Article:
Why You Need Job Search Referrals

Who needs referrals for a job search? The short answer is, probably almost everyone. What are job search referrals? Basically, they’re leads, tips or whatever you want to call them that point you in the direction of job possibilities–not necessarily directly to such an opportunity, but heading the right way to get there.

Why Do You Want Referrals for Your Job Search?

For one thing, if you get referrals that enable you to connect with influencers in the field you’re in (or pursuing), you’re likely to leapfrog over a lot of your competition, who are still doing everything the hard way (one ad or online posting after another, for example). Even better, those leads might direct you to key individuals in companies you’d love to work for, that aren’t currently advertising any openings in your area of expertise.CRM Concept

Think about sales professionals for a moment. If they have to laboriously unearth each potential piece of business through trial-and-error (although sometimes it might be unavoidable), their results aren’t going to be impressive, for the most part. In other words, the size of the payback and the amount of effort involved in getting it don’t match up well at all.

Used wisely, job search referrals can smooth the path for you and serve as an informal introduction to a person you don’t know first-hand. It’s what sales people call a “warm call” as opposed to a cold one (which is uncomfortable for most of us). To carry the sales analogy a bit further, you want job search leads that will turn prospects (target companies) into customers (employers). Strictly speaking, of course, you only need ONE employer, but you’ll often be targeting more than that to begin with.

How Do You Treat Your Job Search Referral Sources?

It’s not enough just to put good effort into lining up job search referrals. You need to treat those referrals–and the sources that provide them–with the proper respect and care. Four steps play an important role in this critical activity:

  1. Depositphotos_33883635_m-2015Recognize that your job search would be a much greater “swim against the flow” effort without those referrals. Take a moment to be grateful for the assistance.
  2. Acknowledge the truth of that fact by expressing your appreciation to the referrer when the lead is first provided–and again after you have succeeded in connecting with the other person (managed to reach them on the phone, had a brief in-person meeting, etc.).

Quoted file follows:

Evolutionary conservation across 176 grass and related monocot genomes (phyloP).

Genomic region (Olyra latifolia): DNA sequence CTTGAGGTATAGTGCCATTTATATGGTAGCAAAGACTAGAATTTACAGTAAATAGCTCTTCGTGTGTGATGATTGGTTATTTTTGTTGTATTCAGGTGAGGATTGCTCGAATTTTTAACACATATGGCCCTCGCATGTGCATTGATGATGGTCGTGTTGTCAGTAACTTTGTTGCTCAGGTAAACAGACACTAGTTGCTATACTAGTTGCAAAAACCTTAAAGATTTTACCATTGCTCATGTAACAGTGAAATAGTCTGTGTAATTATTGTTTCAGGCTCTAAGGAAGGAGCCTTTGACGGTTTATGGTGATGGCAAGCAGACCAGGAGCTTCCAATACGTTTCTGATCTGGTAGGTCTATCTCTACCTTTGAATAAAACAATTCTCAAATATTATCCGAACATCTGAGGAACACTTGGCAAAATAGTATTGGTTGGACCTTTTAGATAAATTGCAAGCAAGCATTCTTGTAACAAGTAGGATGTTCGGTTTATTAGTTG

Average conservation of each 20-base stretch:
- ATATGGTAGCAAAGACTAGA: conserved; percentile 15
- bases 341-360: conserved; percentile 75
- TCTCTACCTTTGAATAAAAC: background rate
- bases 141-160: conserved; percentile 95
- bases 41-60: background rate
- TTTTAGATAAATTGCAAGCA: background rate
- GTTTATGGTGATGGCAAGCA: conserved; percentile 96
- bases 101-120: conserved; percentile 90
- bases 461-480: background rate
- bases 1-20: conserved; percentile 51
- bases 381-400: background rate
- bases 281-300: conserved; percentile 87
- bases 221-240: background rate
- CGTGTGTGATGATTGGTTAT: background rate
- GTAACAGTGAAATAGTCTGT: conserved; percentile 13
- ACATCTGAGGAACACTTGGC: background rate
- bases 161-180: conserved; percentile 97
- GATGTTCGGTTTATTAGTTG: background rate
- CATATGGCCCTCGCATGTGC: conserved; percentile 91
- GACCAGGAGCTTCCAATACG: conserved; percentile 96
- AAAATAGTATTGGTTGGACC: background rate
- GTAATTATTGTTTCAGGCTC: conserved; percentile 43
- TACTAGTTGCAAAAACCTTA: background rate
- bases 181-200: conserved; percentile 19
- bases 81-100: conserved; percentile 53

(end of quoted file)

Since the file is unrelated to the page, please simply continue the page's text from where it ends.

3. Communicate your gratitude to the referrer even if the lead doesn’t pan out for some reason.  You want them to know that their effort was worthwhile, whether or not it moved you closer to a new job. After all, maybe the next one will.
  4. Use tact and persistence in appropriate amounts when attempting to establish the first connection with a referral–tact because it could help keep you from blowing-off a potentially valuable resource and persistence because there could be a number of valid reasons that you didn’t get the response you were after on the first attempt. (Remember the “swim against the flow” salmon.)

If you’re one of those very well-connected individuals who almost has people throwing job search referrals at you, congratulations. If you’re not, give serious thought to how you might become one! In the meantime, prospect diligently for possible referrals and treat those you get with care.

P.S. This is a subject near and dear to my heart. When I was a participant in the employment marketplace, it would have been helpful to know more about this topic than I did. Now, as a resume writer and job search/career coach, I believe in it strongly because it adds definite, measurable value to my business. I work to apply the concept of “customer care” to both my clients (referrers) and my prospective clients (referred individuals). I encourage you to do the same with regard to your job search referrals. You won’t be sorry.

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